Another step ahead for Twitter in its bid to step up the pace with advertising on its platform: today the company announced that it would soon start “experimenting” with ways of making ads more “useful” by matching ads more closely to users on Twitter using retargeting technology. Retargeting will rely on a browser cookie ID that gets matched to Twitter accounts and/or on contacts from, say, a businesses’ mailing list getting matched up with Twitter account names. “Users won’t see more ads on Twitter, but they may see better ones,” writes Kevin Weil, senior director of product and revenue for Twitter.
This will start first in the U.S. with no news on international rollout, and it comes ahead of what many believe may be an IPO within the next year, although Twitter itself has not confirmed that roadmap. Twitter is also not revealing the names of any brands yet that will be trying out the new retargeting format.
The new ad format sounds like it will work like this. Using the example of a florist with a Valentine’s day special, the florist may have a list of people who subscribe to its newsletter or visit its website. The shop may choose to target their Promoted Tweet ads to those users. With the mailing list it would match up names, and “to get the special offer to those people who are also on Twitter, the shop may share with us a scrambled, unreadable email address (a hash) or browser-related information (a browser cookie ID). We can then match that information to accounts in order to show them a Promoted Tweet with the Valentine’s Day deal.” Twitter says it wouldn’t give advertisers any additional user information, nor would ads be served to third party sites.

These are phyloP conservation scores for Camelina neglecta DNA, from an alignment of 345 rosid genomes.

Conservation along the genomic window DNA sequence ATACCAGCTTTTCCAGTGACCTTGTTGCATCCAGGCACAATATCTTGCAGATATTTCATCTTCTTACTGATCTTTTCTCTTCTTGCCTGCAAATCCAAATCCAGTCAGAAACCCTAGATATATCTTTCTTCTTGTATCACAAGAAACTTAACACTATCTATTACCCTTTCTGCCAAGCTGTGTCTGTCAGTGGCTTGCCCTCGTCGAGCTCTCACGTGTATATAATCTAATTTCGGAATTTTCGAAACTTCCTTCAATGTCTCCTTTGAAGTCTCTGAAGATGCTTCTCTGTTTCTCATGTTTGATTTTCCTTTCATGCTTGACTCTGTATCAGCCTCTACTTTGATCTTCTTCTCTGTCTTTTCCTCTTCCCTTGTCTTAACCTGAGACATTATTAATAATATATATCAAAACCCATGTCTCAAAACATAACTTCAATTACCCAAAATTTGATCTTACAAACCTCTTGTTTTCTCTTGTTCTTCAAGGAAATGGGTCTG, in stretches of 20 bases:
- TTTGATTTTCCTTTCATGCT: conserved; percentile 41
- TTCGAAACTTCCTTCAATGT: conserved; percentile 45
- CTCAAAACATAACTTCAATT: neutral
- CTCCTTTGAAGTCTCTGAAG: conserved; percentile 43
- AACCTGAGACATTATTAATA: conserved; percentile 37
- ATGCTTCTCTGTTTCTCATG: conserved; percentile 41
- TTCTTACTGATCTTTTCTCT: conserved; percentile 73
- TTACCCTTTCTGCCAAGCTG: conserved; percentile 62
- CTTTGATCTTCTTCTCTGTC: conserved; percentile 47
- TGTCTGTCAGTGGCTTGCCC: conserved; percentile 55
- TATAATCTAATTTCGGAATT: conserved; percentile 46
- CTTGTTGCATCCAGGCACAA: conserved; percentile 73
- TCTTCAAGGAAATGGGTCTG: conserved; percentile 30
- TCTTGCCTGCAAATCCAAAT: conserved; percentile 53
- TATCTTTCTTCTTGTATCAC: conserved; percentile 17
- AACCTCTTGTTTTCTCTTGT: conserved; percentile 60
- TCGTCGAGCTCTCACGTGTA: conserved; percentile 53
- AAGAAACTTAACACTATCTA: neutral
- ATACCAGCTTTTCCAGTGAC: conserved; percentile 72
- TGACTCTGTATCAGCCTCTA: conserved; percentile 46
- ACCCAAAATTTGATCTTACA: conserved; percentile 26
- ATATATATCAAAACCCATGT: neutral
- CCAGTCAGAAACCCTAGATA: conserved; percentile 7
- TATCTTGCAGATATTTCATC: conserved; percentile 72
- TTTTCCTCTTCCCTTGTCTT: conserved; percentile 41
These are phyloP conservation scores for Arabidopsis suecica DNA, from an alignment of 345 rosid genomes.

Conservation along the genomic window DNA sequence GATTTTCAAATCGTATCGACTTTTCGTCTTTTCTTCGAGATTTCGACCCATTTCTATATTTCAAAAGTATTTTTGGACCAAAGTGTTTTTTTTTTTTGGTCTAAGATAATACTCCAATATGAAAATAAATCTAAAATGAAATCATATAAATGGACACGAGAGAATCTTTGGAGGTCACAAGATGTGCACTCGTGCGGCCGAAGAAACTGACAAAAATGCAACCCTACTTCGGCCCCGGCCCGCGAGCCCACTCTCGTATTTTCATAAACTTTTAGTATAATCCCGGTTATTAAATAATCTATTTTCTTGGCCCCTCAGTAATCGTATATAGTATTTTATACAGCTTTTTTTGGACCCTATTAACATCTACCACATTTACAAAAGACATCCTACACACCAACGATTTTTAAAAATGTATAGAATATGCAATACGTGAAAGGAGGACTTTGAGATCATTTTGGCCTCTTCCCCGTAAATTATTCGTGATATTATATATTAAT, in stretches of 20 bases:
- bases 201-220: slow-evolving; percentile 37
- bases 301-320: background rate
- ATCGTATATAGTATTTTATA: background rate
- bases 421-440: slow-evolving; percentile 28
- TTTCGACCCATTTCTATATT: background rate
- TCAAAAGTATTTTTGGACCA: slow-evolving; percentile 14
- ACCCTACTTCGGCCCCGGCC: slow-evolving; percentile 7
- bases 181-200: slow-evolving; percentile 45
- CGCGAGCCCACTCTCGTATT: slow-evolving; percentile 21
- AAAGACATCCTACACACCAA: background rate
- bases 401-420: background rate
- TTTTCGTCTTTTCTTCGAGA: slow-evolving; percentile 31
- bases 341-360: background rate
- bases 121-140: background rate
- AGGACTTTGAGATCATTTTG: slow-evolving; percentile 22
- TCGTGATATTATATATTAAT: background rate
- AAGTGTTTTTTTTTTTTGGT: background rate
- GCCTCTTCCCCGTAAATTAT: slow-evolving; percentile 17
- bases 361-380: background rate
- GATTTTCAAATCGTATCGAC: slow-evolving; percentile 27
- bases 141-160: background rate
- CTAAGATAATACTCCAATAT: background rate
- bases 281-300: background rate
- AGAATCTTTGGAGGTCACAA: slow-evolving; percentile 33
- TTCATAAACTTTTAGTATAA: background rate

This is reminiscent of Facebook’s retargeting services and points to how the walled gardens of social networks are continually trying to tap into wider web activity.
Twitter says that users will be given a simple option to opt-out of these ads — all of them in a single go — by unchecking the box next to “promoted content” in their account settings. “Twitter will not match your account to information shared by our ad partners for tailoring ads. This is the only place you’ll need to disable this feature on Twitter,” Weil writes.
He adds Twitter’s support of Do Not Track (DNT) will mean that the site also “will not receive browser-related information from our ad partners for tailoring ads if users have DNT enabled in their browser.” The EFF has now endorsed Twitter’s new retargeting ad format as well.
Adding this feature to Promoted Tweets could give Twitter a few ways of boosting its ads business. For one, it will provide another bridge for the company to match what is happening in the offline, or outside of Twitter worlds, with what is happening in Twitter itself — a strategy the company has also been building out with other ad products like the Amplify service that links up with TV programs. That helps the company widen its appeal and usefulness to advertisers. And it gives Twitter another way of providing data and engaged “eyeballs” to businesses that want to be where their users are.
If Twitter’s thinking is right on this, it could also mean actually more relevant ads as well. If I’m a customer of that flower shop already, then I might actually be happy to see details of a discount offer.
The converse, of course, is that while Twitter is restricted in terms of how it matches users’ accounts with the details provided by the would-be brand, Twitter can’t vouch for how the advertiser picked your name up in the first place. I may have ended up on a flower shop’s mailing list having never actually bought flowers there before. Or I may have thought of buying flowers but decided against it at the last minute. In that case, the last thing I would want to see is that same flower offer coming through to me. Again and again.
In the last several months, Twitter has made several moves to build out its advertising business. In addition to the Amplify TV ads launch, it has released an ads API and an interactive ads dashboard to give marketers more control.